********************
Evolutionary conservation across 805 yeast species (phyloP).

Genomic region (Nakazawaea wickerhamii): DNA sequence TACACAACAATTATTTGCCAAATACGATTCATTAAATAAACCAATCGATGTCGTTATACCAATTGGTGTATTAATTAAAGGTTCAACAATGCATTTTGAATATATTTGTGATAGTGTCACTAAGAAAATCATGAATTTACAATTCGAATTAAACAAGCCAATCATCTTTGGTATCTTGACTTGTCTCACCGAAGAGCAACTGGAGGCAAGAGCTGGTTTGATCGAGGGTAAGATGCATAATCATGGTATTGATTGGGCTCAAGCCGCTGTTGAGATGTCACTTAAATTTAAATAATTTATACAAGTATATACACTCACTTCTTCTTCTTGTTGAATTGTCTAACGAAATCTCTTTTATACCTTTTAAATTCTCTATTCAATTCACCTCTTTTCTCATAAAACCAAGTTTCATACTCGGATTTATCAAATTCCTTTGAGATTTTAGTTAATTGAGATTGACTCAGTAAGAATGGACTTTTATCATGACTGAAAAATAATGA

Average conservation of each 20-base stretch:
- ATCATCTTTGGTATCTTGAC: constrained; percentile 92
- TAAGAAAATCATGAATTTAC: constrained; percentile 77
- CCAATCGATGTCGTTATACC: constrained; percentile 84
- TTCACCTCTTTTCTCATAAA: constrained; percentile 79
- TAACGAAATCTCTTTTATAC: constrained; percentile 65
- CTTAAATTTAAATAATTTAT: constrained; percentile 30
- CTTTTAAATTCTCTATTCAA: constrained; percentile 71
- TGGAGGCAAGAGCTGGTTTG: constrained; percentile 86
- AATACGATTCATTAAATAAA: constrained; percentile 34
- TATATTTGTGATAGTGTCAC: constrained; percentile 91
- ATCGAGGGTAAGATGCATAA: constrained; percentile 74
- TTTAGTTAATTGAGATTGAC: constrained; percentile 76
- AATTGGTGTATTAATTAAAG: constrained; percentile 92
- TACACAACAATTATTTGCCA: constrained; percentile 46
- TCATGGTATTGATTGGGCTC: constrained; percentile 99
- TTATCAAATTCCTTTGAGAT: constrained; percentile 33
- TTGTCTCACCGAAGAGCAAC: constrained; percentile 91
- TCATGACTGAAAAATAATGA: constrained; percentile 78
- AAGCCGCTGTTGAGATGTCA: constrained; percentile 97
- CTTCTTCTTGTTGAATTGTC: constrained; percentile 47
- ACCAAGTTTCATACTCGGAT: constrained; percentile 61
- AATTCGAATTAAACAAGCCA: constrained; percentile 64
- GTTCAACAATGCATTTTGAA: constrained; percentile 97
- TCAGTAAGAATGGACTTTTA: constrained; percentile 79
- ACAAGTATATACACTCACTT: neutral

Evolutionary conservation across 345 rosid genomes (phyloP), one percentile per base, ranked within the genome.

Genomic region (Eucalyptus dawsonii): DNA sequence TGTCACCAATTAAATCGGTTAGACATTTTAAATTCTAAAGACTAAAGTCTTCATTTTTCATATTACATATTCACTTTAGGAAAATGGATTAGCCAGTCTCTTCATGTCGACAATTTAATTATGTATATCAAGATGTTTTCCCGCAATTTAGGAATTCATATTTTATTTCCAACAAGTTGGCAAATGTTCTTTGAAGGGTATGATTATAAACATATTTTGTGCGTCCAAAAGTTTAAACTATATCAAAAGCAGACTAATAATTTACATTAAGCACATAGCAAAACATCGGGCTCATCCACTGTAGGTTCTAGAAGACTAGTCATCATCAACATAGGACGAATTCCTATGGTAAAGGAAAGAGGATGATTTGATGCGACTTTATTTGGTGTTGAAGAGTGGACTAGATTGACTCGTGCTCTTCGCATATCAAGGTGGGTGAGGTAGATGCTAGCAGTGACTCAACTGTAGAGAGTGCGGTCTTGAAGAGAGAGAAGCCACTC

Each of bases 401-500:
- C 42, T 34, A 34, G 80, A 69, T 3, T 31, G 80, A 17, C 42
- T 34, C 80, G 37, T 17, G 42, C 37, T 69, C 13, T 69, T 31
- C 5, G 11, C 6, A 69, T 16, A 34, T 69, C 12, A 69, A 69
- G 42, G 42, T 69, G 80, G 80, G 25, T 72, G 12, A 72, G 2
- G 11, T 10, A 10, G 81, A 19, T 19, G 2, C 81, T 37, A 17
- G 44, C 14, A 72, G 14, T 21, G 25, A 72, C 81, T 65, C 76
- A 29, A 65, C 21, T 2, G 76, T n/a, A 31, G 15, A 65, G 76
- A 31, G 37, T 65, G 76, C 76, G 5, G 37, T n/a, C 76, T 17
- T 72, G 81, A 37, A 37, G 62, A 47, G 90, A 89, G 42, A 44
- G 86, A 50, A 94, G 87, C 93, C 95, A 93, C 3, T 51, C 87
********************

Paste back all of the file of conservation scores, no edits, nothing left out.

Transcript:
Evolutionary conservation across 805 yeast species (phyloP).

Genomic region (Nakazawaea wickerhamii): DNA sequence TACACAACAATTATTTGCCAAATACGATTCATTAAATAAACCAATCGATGTCGTTATACCAATTGGTGTATTAATTAAAGGTTCAACAATGCATTTTGAATATATTTGTGATAGTGTCACTAAGAAAATCATGAATTTACAATTCGAATTAAACAAGCCAATCATCTTTGGTATCTTGACTTGTCTCACCGAAGAGCAACTGGAGGCAAGAGCTGGTTTGATCGAGGGTAAGATGCATAATCATGGTATTGATTGGGCTCAAGCCGCTGTTGAGATGTCACTTAAATTTAAATAATTTATACAAGTATATACACTCACTTCTTCTTCTTGTTGAATTGTCTAACGAAATCTCTTTTATACCTTTTAAATTCTCTATTCAATTCACCTCTTTTCTCATAAAACCAAGTTTCATACTCGGATTTATCAAATTCCTTTGAGATTTTAGTTAATTGAGATTGACTCAGTAAGAATGGACTTTTATCATGACTGAAAAATAATGA

Average conservation of each 20-base stretch:
- ATCATCTTTGGTATCTTGAC: constrained; percentile 92
- TAAGAAAATCATGAATTTAC: constrained; percentile 77
- CCAATCGATGTCGTTATACC: constrained; percentile 84
- TTCACCTCTTTTCTCATAAA: constrained; percentile 79
- TAACGAAATCTCTTTTATAC: constrained; percentile 65
- CTTAAATTTAAATAATTTAT: constrained; percentile 30
- CTTTTAAATTCTCTATTCAA: constrained; percentile 71
- TGGAGGCAAGAGCTGGTTTG: constrained; percentile 86
- AATACGATTCATTAAATAAA: constrained; percentile 34
- TATATTTGTGATAGTGTCAC: constrained; percentile 91
- ATCGAGGGTAAGATGCATAA: constrained; percentile 74
- TTTAGTTAATTGAGATTGAC: constrained; percentile 76
- AATTGGTGTATTAATTAAAG: constrained; percentile 92
- TACACAACAATTATTTGCCA: constrained; percentile 46
- TCATGGTATTGATTGGGCTC: constrained; percentile 99
- TTATCAAATTCCTTTGAGAT: constrained; percentile 33
- TTGTCTCACCGAAGAGCAAC: constrained; percentile 91
- TCATGACTGAAAAATAATGA: constrained; percentile 78
- AAGCCGCTGTTGAGATGTCA: constrained; percentile 97
- CTTCTTCTTGTTGAATTGTC: constrained; percentile 47
- ACCAAGTTTCATACTCGGAT: constrained; percentile 61
- AATTCGAATTAAACAAGCCA: constrained; percentile 64
- GTTCAACAATGCATTTTGAA: constrained; percentile 97
- TCAGTAAGAATGGACTTTTA: constrained; percentile 79
- ACAAGTATATACACTCACTT: neutral

Evolutionary conservation across 345 rosid genomes (phyloP), one percentile per base, ranked within the genome.

Genomic region (Eucalyptus dawsonii): DNA sequence TGTCACCAATTAAATCGGTTAGACATTTTAAATTCTAAAGACTAAAGTCTTCATTTTTCATATTACATATTCACTTTAGGAAAATGGATTAGCCAGTCTCTTCATGTCGACAATTTAATTATGTATATCAAGATGTTTTCCCGCAATTTAGGAATTCATATTTTATTTCCAACAAGTTGGCAAATGTTCTTTGAAGGGTATGATTATAAACATATTTTGTGCGTCCAAAAGTTTAAACTATATCAAAAGCAGACTAATAATTTACATTAAGCACATAGCAAAACATCGGGCTCATCCACTGTAGGTTCTAGAAGACTAGTCATCATCAACATAGGACGAATTCCTATGGTAAAGGAAAGAGGATGATTTGATGCGACTTTATTTGGTGTTGAAGAGTGGACTAGATTGACTCGTGCTCTTCGCATATCAAGGTGGGTGAGGTAGATGCTAGCAGTGACTCAACTGTAGAGAGTGCGGTCTTGAAGAGAGAGAAGCCACTC

Each of bases 401-500:
- C 42, T 34, A 34, G 80, A 69, T 3, T 31, G 80, A 17, C 42
- T 34, C 80, G 37, T 17, G 42, C 37, T 69, C 13, T 69, T 31
- C 5, G 11, C 6, A 69, T 16, A 34, T 69, C 12, A 69, A 69
- G 42, G 42, T 69, G 80, G 80, G 25, T 72, G 12, A 72, G 2
- G 11, T 10, A 10, G 81, A 19, T 19, G 2, C 81, T 37, A 17
- G 44, C 14, A 72, G 14, T 21, G 25, A 72, C 81, T 65, C 76
- A 29, A 65, C 21, T 2, G 76, T n/a, A 31, G 15, A 65, G 76
- A 31, G 37, T 65, G 76, C 76, G 5, G 37, T n/a, C 76, T 17
- T 72, G 81, A 37, A 37, G 62, A 47, G 90, A 89, G 42, A 44
- G 86, A 50, A 94, G 87, C 93, C 95, A 93, C 3, T 51, C 87